Skip to main content

Rheonix to Use $14M Financing to Support Life Tech Food Testing Pact, Build Own MDx Test Menu

Premium

With $14 million in debt and equity financing in hand, molecular diagnostics firm Rheonix is planning to expand both its physical footprint and molecular testing product portfolio in the coming year, company president Tony Eisenhut said this week.

First, Rheonix is already in the process of building out new manufacturing facilities just down the street from its current Ithaca, NY, headquarters, primarily to enable it to produce consumables and systems to fulfill its joint development agreement with Life Technologies.

Announced this past summer, that agreement will see Rheonix develop a version of its fully automated, sample-to-answer, molecular testing platform for Life Tech to commercialize in applied markets such as food safety testing.

"We're moving about a quarter mile up the road, and we've taken our old facility … and it's getting converted into manufacturing, clean room, and automation," Eisenhut told PCR Insider.

"We are adding manufacturing capabilities and personnel, continuing to expand with the quality team we have now, and adding a couple of [test] menu development resources, a cross between microbiologists and engineers who understand fluidics," he added. The company currently employs around 45 people and expects to increase this number to the "mid 50s or mid 60s" by the middle of 2014, Eisenhut said.

Besides supporting the Life Tech deal, this build-out will also allow Rheonix to ready its platform — the Encompass MDx system running the Chemistry and Reagent Device (CARD) consumable — for the clinical testing market, with an anticipated submission to the US Food and Drug Administration in the second half of 2014, and a parallel European commercialization timeline, Eisenhut told PCR Insider.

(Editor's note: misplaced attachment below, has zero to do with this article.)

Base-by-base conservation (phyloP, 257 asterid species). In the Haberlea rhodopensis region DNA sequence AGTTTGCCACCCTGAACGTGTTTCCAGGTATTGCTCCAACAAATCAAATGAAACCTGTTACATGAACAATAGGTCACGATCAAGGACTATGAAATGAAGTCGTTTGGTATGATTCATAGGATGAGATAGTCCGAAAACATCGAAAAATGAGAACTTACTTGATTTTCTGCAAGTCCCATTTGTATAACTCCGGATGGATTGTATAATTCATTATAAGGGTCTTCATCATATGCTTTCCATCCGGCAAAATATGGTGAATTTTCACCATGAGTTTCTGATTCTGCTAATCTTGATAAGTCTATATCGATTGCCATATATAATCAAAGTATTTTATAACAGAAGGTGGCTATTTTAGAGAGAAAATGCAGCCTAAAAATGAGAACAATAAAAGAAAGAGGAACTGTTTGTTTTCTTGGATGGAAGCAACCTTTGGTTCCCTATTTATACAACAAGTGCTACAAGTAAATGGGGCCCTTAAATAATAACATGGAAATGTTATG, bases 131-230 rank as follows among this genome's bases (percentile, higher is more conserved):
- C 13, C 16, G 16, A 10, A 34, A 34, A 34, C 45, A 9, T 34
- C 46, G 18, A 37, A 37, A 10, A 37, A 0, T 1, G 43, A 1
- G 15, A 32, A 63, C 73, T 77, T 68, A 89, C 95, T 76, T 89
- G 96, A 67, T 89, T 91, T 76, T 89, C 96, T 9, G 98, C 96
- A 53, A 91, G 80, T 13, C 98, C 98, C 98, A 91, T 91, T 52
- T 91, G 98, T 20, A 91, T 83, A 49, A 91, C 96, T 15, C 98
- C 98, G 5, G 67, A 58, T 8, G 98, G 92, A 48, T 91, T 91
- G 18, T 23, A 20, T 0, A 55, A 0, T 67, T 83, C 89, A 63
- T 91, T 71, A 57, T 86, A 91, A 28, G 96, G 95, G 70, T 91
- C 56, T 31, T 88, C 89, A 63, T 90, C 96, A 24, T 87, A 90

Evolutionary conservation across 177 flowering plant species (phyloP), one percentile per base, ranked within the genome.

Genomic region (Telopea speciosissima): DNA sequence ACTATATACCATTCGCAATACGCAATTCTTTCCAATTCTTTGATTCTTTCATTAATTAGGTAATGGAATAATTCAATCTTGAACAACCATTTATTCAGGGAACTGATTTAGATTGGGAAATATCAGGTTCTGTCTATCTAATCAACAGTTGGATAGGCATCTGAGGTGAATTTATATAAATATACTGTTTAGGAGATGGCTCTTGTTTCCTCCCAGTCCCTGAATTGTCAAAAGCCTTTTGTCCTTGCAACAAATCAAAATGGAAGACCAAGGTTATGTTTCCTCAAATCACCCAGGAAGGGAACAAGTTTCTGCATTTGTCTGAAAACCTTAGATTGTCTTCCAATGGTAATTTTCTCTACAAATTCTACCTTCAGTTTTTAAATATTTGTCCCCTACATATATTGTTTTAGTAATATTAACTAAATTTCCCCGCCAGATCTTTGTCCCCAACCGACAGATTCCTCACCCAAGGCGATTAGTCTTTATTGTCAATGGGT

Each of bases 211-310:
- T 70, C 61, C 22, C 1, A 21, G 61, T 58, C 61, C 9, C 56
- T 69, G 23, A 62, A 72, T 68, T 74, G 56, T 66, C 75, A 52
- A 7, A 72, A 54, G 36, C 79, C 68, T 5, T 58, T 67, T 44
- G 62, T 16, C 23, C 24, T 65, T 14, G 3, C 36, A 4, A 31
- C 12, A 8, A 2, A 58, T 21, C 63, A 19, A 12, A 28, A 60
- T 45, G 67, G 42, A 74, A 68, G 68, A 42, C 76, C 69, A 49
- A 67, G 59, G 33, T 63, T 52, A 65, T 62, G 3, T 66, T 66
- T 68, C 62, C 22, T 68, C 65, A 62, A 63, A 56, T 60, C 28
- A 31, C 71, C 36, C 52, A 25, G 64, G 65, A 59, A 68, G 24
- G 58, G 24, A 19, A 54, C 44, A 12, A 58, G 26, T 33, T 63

The CARD consumable is a disposable cartridge the size of a credit card that is inserted into the Encompass MDx system to run multiple samples through nucleic acid extraction and purification, amplification, and array-based endpoint detection with no user intervention.

The CARD can handle liquid volumes of between 5 µl and 5 ml and tissue mass up to 20 mg, and is compatible with a broad range of sample types including fresh tissue, FFPE tissue, whole blood, serum, saliva, and swabs.

Currently, each CARD can run four assays simultaneously, with each assay capable of detecting up to 48 targets, and Rheonix plans to use this capability to offer a number of so-called "syndromic" panels to help diagnose any number of infectious agents that could be causing a patient's symptoms.

"We understand that clinicians are going to, for a whole host of reasons, have less time to spend with patients, and with the new [test] reimbursement world that's emerging … getting answers to patient symptoms in a more expedient and cost-effective manner is really what we're looking to bring forward," Eisenhut said. "These syndromic panels with 10, 15, 25 targets will allow a clinician to understand in a cost-effective way what is going on with the patient, not one target at a time, but multiple pathogens at a time, if there is a co-infection, for example."

The company had previously suggested that its first test would be a sexually transmitted infection panel, and Eisenhut confirmed that tack this week, but he hinted that the Encompass MDx system would enable something a bit more comprehensive than a standard STI panel.